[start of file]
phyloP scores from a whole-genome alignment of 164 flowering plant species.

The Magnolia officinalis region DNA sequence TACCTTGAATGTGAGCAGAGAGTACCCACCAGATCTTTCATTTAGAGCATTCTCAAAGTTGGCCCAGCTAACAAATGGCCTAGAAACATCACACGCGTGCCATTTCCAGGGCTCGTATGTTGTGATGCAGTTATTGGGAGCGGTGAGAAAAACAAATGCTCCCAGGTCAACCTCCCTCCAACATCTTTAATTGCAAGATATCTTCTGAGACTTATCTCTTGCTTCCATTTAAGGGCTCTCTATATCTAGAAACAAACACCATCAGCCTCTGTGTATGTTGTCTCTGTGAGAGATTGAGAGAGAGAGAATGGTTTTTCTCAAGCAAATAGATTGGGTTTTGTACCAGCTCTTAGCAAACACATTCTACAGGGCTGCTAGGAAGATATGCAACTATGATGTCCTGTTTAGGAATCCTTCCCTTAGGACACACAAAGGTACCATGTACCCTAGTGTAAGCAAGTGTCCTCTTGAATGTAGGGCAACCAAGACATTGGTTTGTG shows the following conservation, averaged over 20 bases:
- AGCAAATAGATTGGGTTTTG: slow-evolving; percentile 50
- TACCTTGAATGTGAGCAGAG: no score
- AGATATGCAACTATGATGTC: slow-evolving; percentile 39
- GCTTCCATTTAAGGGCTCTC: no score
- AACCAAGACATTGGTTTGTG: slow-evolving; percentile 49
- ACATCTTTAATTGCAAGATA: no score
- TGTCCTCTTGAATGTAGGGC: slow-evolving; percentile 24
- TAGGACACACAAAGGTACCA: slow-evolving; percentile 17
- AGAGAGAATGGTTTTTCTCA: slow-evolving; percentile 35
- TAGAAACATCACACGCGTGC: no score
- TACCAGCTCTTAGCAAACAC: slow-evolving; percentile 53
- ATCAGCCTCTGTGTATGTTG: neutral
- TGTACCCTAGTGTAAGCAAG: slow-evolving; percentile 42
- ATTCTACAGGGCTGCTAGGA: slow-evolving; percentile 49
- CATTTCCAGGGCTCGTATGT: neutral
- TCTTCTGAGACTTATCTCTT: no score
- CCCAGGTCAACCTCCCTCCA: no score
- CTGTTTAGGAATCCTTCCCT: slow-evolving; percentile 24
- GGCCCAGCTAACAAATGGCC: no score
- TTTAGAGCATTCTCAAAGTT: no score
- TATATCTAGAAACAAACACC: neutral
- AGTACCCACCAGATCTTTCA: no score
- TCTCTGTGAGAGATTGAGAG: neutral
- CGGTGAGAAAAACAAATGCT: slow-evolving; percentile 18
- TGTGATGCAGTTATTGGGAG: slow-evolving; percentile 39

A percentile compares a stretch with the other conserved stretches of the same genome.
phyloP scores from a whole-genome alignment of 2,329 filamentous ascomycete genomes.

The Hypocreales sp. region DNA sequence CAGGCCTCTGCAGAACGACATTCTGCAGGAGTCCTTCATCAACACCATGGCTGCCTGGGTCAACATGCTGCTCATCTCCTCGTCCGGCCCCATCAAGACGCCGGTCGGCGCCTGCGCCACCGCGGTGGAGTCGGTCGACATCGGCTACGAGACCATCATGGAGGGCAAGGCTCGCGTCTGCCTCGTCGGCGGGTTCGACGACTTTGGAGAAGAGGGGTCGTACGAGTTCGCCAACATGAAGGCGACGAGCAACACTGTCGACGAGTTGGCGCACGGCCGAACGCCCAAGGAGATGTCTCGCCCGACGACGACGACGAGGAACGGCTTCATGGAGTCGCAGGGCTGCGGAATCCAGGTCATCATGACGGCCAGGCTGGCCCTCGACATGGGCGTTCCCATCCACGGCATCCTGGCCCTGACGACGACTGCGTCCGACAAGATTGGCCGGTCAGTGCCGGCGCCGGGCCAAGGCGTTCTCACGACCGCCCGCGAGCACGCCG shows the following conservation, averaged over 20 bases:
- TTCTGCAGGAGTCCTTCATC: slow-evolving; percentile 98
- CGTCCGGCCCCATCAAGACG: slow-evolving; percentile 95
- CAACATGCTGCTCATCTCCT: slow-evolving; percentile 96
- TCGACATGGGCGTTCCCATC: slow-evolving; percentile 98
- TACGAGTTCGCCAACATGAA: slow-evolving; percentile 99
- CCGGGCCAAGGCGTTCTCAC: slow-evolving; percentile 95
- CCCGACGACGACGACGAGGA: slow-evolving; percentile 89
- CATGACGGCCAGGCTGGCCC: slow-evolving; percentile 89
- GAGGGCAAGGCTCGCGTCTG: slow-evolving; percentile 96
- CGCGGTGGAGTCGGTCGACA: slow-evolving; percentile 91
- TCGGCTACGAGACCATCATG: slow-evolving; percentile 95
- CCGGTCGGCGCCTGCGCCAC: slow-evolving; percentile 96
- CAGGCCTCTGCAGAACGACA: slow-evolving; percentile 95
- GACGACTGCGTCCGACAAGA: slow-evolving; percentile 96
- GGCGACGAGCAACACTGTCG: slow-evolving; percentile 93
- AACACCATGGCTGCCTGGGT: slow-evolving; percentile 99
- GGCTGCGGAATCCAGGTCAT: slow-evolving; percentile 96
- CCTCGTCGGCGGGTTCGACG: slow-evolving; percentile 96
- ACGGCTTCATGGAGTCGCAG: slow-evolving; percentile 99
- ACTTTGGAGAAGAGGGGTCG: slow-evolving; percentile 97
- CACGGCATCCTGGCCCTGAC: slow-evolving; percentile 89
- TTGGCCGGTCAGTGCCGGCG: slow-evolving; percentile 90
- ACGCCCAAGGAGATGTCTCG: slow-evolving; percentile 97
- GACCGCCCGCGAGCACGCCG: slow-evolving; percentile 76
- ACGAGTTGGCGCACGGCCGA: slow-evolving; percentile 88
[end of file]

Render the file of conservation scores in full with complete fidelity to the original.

phyloP scores from a whole-genome alignment of 164 flowering plant species.

The Magnolia officinalis region DNA sequence TACCTTGAATGTGAGCAGAGAGTACCCACCAGATCTTTCATTTAGAGCATTCTCAAAGTTGGCCCAGCTAACAAATGGCCTAGAAACATCACACGCGTGCCATTTCCAGGGCTCGTATGTTGTGATGCAGTTATTGGGAGCGGTGAGAAAAACAAATGCTCCCAGGTCAACCTCCCTCCAACATCTTTAATTGCAAGATATCTTCTGAGACTTATCTCTTGCTTCCATTTAAGGGCTCTCTATATCTAGAAACAAACACCATCAGCCTCTGTGTATGTTGTCTCTGTGAGAGATTGAGAGAGAGAGAATGGTTTTTCTCAAGCAAATAGATTGGGTTTTGTACCAGCTCTTAGCAAACACATTCTACAGGGCTGCTAGGAAGATATGCAACTATGATGTCCTGTTTAGGAATCCTTCCCTTAGGACACACAAAGGTACCATGTACCCTAGTGTAAGCAAGTGTCCTCTTGAATGTAGGGCAACCAAGACATTGGTTTGTG shows the following conservation, averaged over 20 bases:
- AGCAAATAGATTGGGTTTTG: slow-evolving; percentile 50
- TACCTTGAATGTGAGCAGAG: no score
- AGATATGCAACTATGATGTC: slow-evolving; percentile 39
- GCTTCCATTTAAGGGCTCTC: no score
- AACCAAGACATTGGTTTGTG: slow-evolving; percentile 49
- ACATCTTTAATTGCAAGATA: no score
- TGTCCTCTTGAATGTAGGGC: slow-evolving; percentile 24
- TAGGACACACAAAGGTACCA: slow-evolving; percentile 17
- AGAGAGAATGGTTTTTCTCA: slow-evolving; percentile 35
- TAGAAACATCACACGCGTGC: no score
- TACCAGCTCTTAGCAAACAC: slow-evolving; percentile 53
- ATCAGCCTCTGTGTATGTTG: neutral
- TGTACCCTAGTGTAAGCAAG: slow-evolving; percentile 42
- ATTCTACAGGGCTGCTAGGA: slow-evolving; percentile 49
- CATTTCCAGGGCTCGTATGT: neutral
- TCTTCTGAGACTTATCTCTT: no score
- CCCAGGTCAACCTCCCTCCA: no score
- CTGTTTAGGAATCCTTCCCT: slow-evolving; percentile 24
- GGCCCAGCTAACAAATGGCC: no score
- TTTAGAGCATTCTCAAAGTT: no score
- TATATCTAGAAACAAACACC: neutral
- AGTACCCACCAGATCTTTCA: no score
- TCTCTGTGAGAGATTGAGAG: neutral
- CGGTGAGAAAAACAAATGCT: slow-evolving; percentile 18
- TGTGATGCAGTTATTGGGAG: slow-evolving; percentile 39

A percentile compares a stretch with the other conserved stretches of the same genome.
phyloP scores from a whole-genome alignment of 2,329 filamentous ascomycete genomes.

The Hypocreales sp. region DNA sequence CAGGCCTCTGCAGAACGACATTCTGCAGGAGTCCTTCATCAACACCATGGCTGCCTGGGTCAACATGCTGCTCATCTCCTCGTCCGGCCCCATCAAGACGCCGGTCGGCGCCTGCGCCACCGCGGTGGAGTCGGTCGACATCGGCTACGAGACCATCATGGAGGGCAAGGCTCGCGTCTGCCTCGTCGGCGGGTTCGACGACTTTGGAGAAGAGGGGTCGTACGAGTTCGCCAACATGAAGGCGACGAGCAACACTGTCGACGAGTTGGCGCACGGCCGAACGCCCAAGGAGATGTCTCGCCCGACGACGACGACGAGGAACGGCTTCATGGAGTCGCAGGGCTGCGGAATCCAGGTCATCATGACGGCCAGGCTGGCCCTCGACATGGGCGTTCCCATCCACGGCATCCTGGCCCTGACGACGACTGCGTCCGACAAGATTGGCCGGTCAGTGCCGGCGCCGGGCCAAGGCGTTCTCACGACCGCCCGCGAGCACGCCG shows the following conservation, averaged over 20 bases:
- TTCTGCAGGAGTCCTTCATC: slow-evolving; percentile 98
- CGTCCGGCCCCATCAAGACG: slow-evolving; percentile 95
- CAACATGCTGCTCATCTCCT: slow-evolving; percentile 96
- TCGACATGGGCGTTCCCATC: slow-evolving; percentile 98
- TACGAGTTCGCCAACATGAA: slow-evolving; percentile 99
- CCGGGCCAAGGCGTTCTCAC: slow-evolving; percentile 95
- CCCGACGACGACGACGAGGA: slow-evolving; percentile 89
- CATGACGGCCAGGCTGGCCC: slow-evolving; percentile 89
- GAGGGCAAGGCTCGCGTCTG: slow-evolving; percentile 96
- CGCGGTGGAGTCGGTCGACA: slow-evolving; percentile 91
- TCGGCTACGAGACCATCATG: slow-evolving; percentile 95
- CCGGTCGGCGCCTGCGCCAC: slow-evolving; percentile 96
- CAGGCCTCTGCAGAACGACA: slow-evolving; percentile 95
- GACGACTGCGTCCGACAAGA: slow-evolving; percentile 96
- GGCGACGAGCAACACTGTCG: slow-evolving; percentile 93
- AACACCATGGCTGCCTGGGT: slow-evolving; percentile 99
- GGCTGCGGAATCCAGGTCAT: slow-evolving; percentile 96
- CCTCGTCGGCGGGTTCGACG: slow-evolving; percentile 96
- ACGGCTTCATGGAGTCGCAG: slow-evolving; percentile 99
- ACTTTGGAGAAGAGGGGTCG: slow-evolving; percentile 97
- CACGGCATCCTGGCCCTGAC: slow-evolving; percentile 89
- TTGGCCGGTCAGTGCCGGCG: slow-evolving; percentile 90
- ACGCCCAAGGAGATGTCTCG: slow-evolving; percentile 97
- GACCGCCCGCGAGCACGCCG: slow-evolving; percentile 76
- ACGAGTTGGCGCACGGCCGA: slow-evolving; percentile 88